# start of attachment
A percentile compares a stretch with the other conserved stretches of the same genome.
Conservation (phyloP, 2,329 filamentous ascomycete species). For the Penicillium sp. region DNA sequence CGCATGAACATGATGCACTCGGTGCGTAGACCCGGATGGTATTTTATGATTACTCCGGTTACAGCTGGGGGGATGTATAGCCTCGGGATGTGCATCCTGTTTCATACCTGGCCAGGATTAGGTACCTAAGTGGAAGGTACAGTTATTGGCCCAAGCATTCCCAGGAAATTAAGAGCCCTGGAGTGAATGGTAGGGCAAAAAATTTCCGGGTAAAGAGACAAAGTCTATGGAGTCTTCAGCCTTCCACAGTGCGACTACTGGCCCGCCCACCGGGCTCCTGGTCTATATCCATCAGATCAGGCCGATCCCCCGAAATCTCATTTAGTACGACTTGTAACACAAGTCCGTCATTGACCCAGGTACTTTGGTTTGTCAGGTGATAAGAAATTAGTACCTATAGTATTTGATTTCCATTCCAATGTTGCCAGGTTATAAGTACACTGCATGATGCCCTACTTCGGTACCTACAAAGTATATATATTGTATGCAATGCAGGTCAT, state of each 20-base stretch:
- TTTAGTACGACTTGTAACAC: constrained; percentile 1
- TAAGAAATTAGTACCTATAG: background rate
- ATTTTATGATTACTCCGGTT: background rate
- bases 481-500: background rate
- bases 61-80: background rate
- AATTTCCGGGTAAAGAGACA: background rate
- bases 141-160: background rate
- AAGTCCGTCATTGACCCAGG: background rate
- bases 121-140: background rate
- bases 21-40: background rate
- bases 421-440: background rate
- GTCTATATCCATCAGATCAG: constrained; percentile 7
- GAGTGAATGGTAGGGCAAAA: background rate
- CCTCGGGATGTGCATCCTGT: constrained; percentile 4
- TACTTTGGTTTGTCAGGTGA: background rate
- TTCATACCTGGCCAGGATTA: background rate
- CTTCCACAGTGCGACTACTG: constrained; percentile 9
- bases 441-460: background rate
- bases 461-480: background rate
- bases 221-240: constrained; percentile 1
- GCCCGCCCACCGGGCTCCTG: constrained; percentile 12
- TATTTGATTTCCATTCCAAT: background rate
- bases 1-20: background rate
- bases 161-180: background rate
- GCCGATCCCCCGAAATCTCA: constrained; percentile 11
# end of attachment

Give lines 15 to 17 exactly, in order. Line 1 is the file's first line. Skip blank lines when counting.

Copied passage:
- GAGTGAATGGTAGGGCAAAA: background rate
- CCTCGGGATGTGCATCCTGT: constrained; percentile 4
- TACTTTGGTTTGTCAGGTGA: background rate